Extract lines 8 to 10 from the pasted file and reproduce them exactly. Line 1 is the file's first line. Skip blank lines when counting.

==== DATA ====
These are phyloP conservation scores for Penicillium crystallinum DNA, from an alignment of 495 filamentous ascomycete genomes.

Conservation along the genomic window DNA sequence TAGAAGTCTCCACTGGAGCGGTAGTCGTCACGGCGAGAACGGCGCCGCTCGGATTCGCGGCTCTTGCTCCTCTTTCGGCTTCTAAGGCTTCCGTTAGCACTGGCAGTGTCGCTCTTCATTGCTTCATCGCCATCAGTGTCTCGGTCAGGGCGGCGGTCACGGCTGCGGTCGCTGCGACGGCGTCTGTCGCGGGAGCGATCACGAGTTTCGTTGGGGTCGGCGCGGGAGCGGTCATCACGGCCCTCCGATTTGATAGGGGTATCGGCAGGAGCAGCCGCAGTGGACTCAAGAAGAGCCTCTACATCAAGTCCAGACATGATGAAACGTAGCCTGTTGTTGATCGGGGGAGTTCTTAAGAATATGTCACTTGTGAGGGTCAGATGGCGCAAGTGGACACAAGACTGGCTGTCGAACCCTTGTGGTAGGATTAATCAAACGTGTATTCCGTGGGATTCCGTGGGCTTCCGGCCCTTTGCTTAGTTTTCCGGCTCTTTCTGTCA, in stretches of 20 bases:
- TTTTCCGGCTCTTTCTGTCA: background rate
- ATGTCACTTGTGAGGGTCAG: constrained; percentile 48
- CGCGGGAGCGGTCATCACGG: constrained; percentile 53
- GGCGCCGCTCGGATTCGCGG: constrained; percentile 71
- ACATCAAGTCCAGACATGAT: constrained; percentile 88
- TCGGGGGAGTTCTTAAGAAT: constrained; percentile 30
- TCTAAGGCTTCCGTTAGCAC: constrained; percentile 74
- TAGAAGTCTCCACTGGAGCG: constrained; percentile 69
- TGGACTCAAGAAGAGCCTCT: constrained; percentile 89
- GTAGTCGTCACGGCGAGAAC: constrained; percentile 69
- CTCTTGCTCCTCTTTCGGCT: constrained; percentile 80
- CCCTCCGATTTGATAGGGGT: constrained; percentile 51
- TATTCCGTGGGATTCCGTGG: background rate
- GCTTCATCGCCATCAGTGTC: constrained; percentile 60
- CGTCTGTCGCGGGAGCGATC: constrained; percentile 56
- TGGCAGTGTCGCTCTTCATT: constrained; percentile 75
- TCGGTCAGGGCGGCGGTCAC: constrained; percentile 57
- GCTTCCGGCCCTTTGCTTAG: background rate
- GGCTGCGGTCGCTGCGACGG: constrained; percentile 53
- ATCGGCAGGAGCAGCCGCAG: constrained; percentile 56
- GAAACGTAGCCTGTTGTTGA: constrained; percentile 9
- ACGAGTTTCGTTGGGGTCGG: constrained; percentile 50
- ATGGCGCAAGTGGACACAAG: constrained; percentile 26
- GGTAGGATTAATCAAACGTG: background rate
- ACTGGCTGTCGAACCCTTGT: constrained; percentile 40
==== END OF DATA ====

- TCGGGGGAGTTCTTAAGAAT: constrained; percentile 30
- TCTAAGGCTTCCGTTAGCAC: constrained; percentile 74
- TAGAAGTCTCCACTGGAGCG: constrained; percentile 69